As we discussed earlier, health problems and disabilities can increase overall stress levels as we try to navigate a world that isn’t always friendly to our needs. Low pay means it’s harder to cover healthcare costs, and being completely reliant on cars to get to and from work means it’s harder to walk the stress off. All of these features are connected, so supporting our health from the bottom up is essential.

For all of us — but especially for those individuals who are more prone or exposed to daily stress — the APA recommends several mitigation techniques:

  1. Disrupt negative patterns of thought: When you find yourself ruminating on negative events or worst-case scenarios, take a breath and try to imagine what a better, more likely scenario would look like. Then ask yourself, “what can I do to make this a reality?”
  2. Be spontaneous: Testing your limits by trying new things, going to unfamiliar places, or untethering yourself from a set schedule can help you become more comfortable with change and uncertainty.
  3. Control what you can, let go of what you can’t: Try to worry less about things that are not in your control (inflation, war, natural disasters), while also trying to actively manage the aspects of your life that are in your control (voting, volunteering, community support or engagement).
  4. Don’t compare yourself to others: Don’t beat yourself up if your tolerance for the unknown is lower than those around you; some people flourish under life’s many uncertainties. Stressful situations typically take time and effort to resolve. Be patient with yourself.
  5. Don’t plan on being rescued: Relying on others to solve your problems for you will likely only add to your feelings of powerlessness. Don’t be afraid to ask friends and family for guidance, but you must ultimately take responsibility for your own life. Seeing the next step might take some assistance—but it’s you who has to take it.

Of course, many of these steps are difficult to follow in states with low wages, few natural spaces safe to explore, or no job alternatives you could take to escape a toxic workplace. When you can’t change the world around you, being mindful of your personal triggers can allow you to circumvent minor anxieties or annoyances before they become stressful. When you feel yourself getting wound up, try doing whatever you think might help you relax:

  • Get a massage
  • Take a walk in nature
  • Soak in a bubble bath
  • Listen to music
  • Dance
  • Watch a comedy

These types of down-regulation exercises can be highly beneficial in the short term. But the best way to mitigate long-term stress is committing to an active, healthy lifestyle:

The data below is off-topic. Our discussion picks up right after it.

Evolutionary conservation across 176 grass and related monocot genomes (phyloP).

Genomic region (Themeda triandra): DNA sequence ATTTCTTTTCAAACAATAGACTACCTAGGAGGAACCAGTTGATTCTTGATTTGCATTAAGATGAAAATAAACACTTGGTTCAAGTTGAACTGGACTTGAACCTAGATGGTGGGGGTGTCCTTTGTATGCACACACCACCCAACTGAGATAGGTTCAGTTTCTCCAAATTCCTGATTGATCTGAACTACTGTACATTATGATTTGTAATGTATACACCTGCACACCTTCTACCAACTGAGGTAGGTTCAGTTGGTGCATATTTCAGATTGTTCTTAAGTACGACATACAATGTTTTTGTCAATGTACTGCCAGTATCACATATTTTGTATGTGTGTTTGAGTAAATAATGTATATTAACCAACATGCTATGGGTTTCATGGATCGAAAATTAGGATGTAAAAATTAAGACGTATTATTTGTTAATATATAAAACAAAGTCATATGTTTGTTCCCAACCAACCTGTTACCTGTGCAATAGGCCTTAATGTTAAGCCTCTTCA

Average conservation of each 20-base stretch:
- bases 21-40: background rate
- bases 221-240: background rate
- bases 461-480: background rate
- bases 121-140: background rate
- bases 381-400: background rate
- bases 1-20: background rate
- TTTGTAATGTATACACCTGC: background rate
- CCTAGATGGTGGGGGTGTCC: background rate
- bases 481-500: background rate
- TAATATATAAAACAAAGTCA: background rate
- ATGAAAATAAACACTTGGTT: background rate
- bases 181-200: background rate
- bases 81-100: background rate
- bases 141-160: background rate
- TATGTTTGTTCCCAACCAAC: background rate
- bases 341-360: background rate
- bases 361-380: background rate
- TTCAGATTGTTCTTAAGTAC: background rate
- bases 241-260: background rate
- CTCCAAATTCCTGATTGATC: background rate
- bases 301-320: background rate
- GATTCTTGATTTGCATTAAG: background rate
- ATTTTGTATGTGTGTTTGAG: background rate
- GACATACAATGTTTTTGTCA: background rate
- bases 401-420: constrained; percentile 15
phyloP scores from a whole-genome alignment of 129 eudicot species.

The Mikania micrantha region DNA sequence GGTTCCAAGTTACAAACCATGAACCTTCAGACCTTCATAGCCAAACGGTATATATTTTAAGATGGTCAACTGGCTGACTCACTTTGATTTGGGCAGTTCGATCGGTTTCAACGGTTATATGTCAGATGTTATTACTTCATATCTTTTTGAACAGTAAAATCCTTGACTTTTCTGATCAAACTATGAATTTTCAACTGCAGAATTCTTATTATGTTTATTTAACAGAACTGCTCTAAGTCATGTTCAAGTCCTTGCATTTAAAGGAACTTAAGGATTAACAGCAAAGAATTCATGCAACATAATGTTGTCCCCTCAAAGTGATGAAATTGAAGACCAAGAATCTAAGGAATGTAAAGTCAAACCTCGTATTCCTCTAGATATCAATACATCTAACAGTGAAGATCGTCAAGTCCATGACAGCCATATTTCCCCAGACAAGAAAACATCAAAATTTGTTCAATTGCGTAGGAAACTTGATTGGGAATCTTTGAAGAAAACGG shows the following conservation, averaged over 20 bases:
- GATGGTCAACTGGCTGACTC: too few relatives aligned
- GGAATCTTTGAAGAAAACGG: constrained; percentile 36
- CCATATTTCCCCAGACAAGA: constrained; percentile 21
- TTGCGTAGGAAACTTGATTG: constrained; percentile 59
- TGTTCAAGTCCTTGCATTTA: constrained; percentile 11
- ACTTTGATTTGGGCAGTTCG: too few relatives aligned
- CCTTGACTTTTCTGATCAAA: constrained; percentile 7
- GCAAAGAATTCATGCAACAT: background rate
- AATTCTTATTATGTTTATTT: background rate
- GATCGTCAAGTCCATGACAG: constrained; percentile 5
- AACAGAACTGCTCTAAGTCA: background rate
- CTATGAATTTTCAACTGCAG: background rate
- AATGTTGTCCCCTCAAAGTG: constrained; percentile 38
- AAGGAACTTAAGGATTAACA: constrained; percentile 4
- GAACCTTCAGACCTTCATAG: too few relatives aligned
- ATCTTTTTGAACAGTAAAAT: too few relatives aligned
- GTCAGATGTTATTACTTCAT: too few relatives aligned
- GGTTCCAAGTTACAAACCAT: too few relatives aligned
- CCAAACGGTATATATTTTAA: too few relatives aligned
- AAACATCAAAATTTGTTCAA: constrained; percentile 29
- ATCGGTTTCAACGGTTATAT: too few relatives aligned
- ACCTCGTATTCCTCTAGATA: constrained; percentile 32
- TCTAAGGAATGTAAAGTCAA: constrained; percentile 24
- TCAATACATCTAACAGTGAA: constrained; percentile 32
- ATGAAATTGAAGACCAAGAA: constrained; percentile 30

• Healthy diet
  • Regular exercise
  • Quality sleep
  • Minimizing screen time
  • Avoiding alcohol or drugs

Stress and stress management is a permanent part of life for most people. You can reduce your daily stress level and improve your quality of life through increased focus, relationships, and self-control. Don’t let your stress become unmanageable. If life gets too overwhelming, consider seeking guidance from a mental health professional.

Methodology

We created a metadata-ranking system to determine the most and least stressful states to work in within the United States. We based our rankings on three major categories: work-related stress, money-related stress, and health-related stress. Then, we scored the individual aspects of each category (a lower score indicating a relatively higher level of stress), and the state with the lowest combined score (on a scale of 1 to 50) was determined to be the most stressful state. We also totaled up the scores to determine which state did the worst or best in each category.

Fair use statement

Innerbody Research is committed to providing objective, science-based suggestions, and research to help our readers make more informed decisions regarding health and wellness. We invested the time and effort into creating this report was to explore which states had “better” or “worse” conditions for employment (e.g., which states were the most or least stressful to work in). We hope to reach as many people as possible by making this information widely available. As such, please feel free to share our content for educational, editorial, or discussion purposes. We only ask that you link back to this page and credit the author as Innerbody.com.

Sources